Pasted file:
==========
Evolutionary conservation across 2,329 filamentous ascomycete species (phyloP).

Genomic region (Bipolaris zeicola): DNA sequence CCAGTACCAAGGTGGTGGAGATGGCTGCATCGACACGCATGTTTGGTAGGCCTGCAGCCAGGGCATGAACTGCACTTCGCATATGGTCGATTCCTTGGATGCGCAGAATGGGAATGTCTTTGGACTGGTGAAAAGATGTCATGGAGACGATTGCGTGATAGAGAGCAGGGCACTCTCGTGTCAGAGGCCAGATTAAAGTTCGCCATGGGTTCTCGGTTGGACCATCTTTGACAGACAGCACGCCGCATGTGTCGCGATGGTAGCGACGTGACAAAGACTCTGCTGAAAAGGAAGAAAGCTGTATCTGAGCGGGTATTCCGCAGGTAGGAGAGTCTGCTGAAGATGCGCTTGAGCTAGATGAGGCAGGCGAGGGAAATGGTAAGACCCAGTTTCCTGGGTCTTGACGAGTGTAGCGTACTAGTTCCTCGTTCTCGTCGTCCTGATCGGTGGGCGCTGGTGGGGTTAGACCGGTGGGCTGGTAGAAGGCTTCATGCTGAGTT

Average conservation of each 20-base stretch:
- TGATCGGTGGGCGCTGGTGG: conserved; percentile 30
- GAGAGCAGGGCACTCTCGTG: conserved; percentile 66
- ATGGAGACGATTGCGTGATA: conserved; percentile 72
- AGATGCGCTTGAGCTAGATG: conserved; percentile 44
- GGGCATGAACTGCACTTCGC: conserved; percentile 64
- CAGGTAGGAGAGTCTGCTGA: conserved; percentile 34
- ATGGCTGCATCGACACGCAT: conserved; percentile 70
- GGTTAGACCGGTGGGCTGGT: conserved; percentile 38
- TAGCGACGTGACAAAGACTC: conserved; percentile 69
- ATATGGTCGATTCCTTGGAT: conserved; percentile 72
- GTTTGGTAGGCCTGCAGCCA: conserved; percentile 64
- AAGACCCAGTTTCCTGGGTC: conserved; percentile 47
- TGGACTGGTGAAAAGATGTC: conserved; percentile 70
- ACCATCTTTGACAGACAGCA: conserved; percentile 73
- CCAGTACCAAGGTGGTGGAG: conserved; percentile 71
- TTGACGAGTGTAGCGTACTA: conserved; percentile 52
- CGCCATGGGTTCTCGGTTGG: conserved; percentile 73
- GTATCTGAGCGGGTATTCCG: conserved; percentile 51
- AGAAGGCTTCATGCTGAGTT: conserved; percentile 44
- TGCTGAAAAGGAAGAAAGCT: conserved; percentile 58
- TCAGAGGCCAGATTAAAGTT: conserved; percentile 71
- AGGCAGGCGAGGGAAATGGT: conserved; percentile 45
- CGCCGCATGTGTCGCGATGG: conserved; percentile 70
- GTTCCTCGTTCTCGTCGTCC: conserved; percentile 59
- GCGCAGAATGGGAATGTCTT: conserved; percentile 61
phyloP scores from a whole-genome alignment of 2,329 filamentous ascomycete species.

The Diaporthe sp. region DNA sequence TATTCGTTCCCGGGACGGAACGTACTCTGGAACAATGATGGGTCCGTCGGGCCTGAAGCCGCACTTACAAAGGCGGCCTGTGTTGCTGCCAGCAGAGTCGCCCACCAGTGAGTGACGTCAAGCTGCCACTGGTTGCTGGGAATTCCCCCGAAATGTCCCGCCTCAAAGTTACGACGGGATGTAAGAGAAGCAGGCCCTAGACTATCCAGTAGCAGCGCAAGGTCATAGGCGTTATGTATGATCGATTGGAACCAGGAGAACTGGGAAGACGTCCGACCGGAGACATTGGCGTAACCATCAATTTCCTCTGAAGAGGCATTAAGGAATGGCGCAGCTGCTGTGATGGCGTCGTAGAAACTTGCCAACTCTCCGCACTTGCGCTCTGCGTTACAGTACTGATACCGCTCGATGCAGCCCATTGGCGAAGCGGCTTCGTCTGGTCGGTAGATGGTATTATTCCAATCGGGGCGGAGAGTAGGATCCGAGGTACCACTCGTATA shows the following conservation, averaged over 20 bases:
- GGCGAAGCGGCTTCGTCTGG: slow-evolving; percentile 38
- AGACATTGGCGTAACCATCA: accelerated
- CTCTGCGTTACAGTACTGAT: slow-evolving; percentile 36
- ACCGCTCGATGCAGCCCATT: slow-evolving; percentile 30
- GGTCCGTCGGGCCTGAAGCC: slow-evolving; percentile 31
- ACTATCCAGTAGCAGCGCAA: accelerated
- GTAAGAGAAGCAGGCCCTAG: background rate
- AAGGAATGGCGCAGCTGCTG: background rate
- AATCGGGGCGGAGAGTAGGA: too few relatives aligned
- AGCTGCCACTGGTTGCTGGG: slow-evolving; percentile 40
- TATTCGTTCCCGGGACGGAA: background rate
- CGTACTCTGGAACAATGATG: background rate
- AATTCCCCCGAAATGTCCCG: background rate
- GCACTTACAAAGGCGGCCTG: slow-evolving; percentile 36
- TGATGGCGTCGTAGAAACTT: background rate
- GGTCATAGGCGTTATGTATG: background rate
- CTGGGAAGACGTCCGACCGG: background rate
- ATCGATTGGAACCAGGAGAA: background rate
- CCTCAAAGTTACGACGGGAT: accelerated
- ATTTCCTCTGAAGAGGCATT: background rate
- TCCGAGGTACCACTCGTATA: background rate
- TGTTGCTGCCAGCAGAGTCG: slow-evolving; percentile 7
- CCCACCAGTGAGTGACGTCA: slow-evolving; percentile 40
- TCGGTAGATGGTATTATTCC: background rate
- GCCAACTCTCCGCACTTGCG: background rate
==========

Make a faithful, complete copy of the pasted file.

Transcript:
Evolutionary conservation across 2,329 filamentous ascomycete species (phyloP).

Genomic region (Bipolaris zeicola): DNA sequence CCAGTACCAAGGTGGTGGAGATGGCTGCATCGACACGCATGTTTGGTAGGCCTGCAGCCAGGGCATGAACTGCACTTCGCATATGGTCGATTCCTTGGATGCGCAGAATGGGAATGTCTTTGGACTGGTGAAAAGATGTCATGGAGACGATTGCGTGATAGAGAGCAGGGCACTCTCGTGTCAGAGGCCAGATTAAAGTTCGCCATGGGTTCTCGGTTGGACCATCTTTGACAGACAGCACGCCGCATGTGTCGCGATGGTAGCGACGTGACAAAGACTCTGCTGAAAAGGAAGAAAGCTGTATCTGAGCGGGTATTCCGCAGGTAGGAGAGTCTGCTGAAGATGCGCTTGAGCTAGATGAGGCAGGCGAGGGAAATGGTAAGACCCAGTTTCCTGGGTCTTGACGAGTGTAGCGTACTAGTTCCTCGTTCTCGTCGTCCTGATCGGTGGGCGCTGGTGGGGTTAGACCGGTGGGCTGGTAGAAGGCTTCATGCTGAGTT

Average conservation of each 20-base stretch:
- TGATCGGTGGGCGCTGGTGG: conserved; percentile 30
- GAGAGCAGGGCACTCTCGTG: conserved; percentile 66
- ATGGAGACGATTGCGTGATA: conserved; percentile 72
- AGATGCGCTTGAGCTAGATG: conserved; percentile 44
- GGGCATGAACTGCACTTCGC: conserved; percentile 64
- CAGGTAGGAGAGTCTGCTGA: conserved; percentile 34
- ATGGCTGCATCGACACGCAT: conserved; percentile 70
- GGTTAGACCGGTGGGCTGGT: conserved; percentile 38
- TAGCGACGTGACAAAGACTC: conserved; percentile 69
- ATATGGTCGATTCCTTGGAT: conserved; percentile 72
- GTTTGGTAGGCCTGCAGCCA: conserved; percentile 64
- AAGACCCAGTTTCCTGGGTC: conserved; percentile 47
- TGGACTGGTGAAAAGATGTC: conserved; percentile 70
- ACCATCTTTGACAGACAGCA: conserved; percentile 73
- CCAGTACCAAGGTGGTGGAG: conserved; percentile 71
- TTGACGAGTGTAGCGTACTA: conserved; percentile 52
- CGCCATGGGTTCTCGGTTGG: conserved; percentile 73
- GTATCTGAGCGGGTATTCCG: conserved; percentile 51
- AGAAGGCTTCATGCTGAGTT: conserved; percentile 44
- TGCTGAAAAGGAAGAAAGCT: conserved; percentile 58
- TCAGAGGCCAGATTAAAGTT: conserved; percentile 71
- AGGCAGGCGAGGGAAATGGT: conserved; percentile 45
- CGCCGCATGTGTCGCGATGG: conserved; percentile 70
- GTTCCTCGTTCTCGTCGTCC: conserved; percentile 59
- GCGCAGAATGGGAATGTCTT: conserved; percentile 61
phyloP scores from a whole-genome alignment of 2,329 filamentous ascomycete species.

The Diaporthe sp. region DNA sequence TATTCGTTCCCGGGACGGAACGTACTCTGGAACAATGATGGGTCCGTCGGGCCTGAAGCCGCACTTACAAAGGCGGCCTGTGTTGCTGCCAGCAGAGTCGCCCACCAGTGAGTGACGTCAAGCTGCCACTGGTTGCTGGGAATTCCCCCGAAATGTCCCGCCTCAAAGTTACGACGGGATGTAAGAGAAGCAGGCCCTAGACTATCCAGTAGCAGCGCAAGGTCATAGGCGTTATGTATGATCGATTGGAACCAGGAGAACTGGGAAGACGTCCGACCGGAGACATTGGCGTAACCATCAATTTCCTCTGAAGAGGCATTAAGGAATGGCGCAGCTGCTGTGATGGCGTCGTAGAAACTTGCCAACTCTCCGCACTTGCGCTCTGCGTTACAGTACTGATACCGCTCGATGCAGCCCATTGGCGAAGCGGCTTCGTCTGGTCGGTAGATGGTATTATTCCAATCGGGGCGGAGAGTAGGATCCGAGGTACCACTCGTATA shows the following conservation, averaged over 20 bases:
- GGCGAAGCGGCTTCGTCTGG: slow-evolving; percentile 38
- AGACATTGGCGTAACCATCA: accelerated
- CTCTGCGTTACAGTACTGAT: slow-evolving; percentile 36
- ACCGCTCGATGCAGCCCATT: slow-evolving; percentile 30
- GGTCCGTCGGGCCTGAAGCC: slow-evolving; percentile 31
- ACTATCCAGTAGCAGCGCAA: accelerated
- GTAAGAGAAGCAGGCCCTAG: background rate
- AAGGAATGGCGCAGCTGCTG: background rate
- AATCGGGGCGGAGAGTAGGA: too few relatives aligned
- AGCTGCCACTGGTTGCTGGG: slow-evolving; percentile 40
- TATTCGTTCCCGGGACGGAA: background rate
- CGTACTCTGGAACAATGATG: background rate
- AATTCCCCCGAAATGTCCCG: background rate
- GCACTTACAAAGGCGGCCTG: slow-evolving; percentile 36
- TGATGGCGTCGTAGAAACTT: background rate
- GGTCATAGGCGTTATGTATG: background rate
- CTGGGAAGACGTCCGACCGG: background rate
- ATCGATTGGAACCAGGAGAA: background rate
- CCTCAAAGTTACGACGGGAT: accelerated
- ATTTCCTCTGAAGAGGCATT: background rate
- TCCGAGGTACCACTCGTATA: background rate
- TGTTGCTGCCAGCAGAGTCG: slow-evolving; percentile 7
- CCCACCAGTGAGTGACGTCA: slow-evolving; percentile 40
- TCGGTAGATGGTATTATTCC: background rate
- GCCAACTCTCCGCACTTGCG: background rate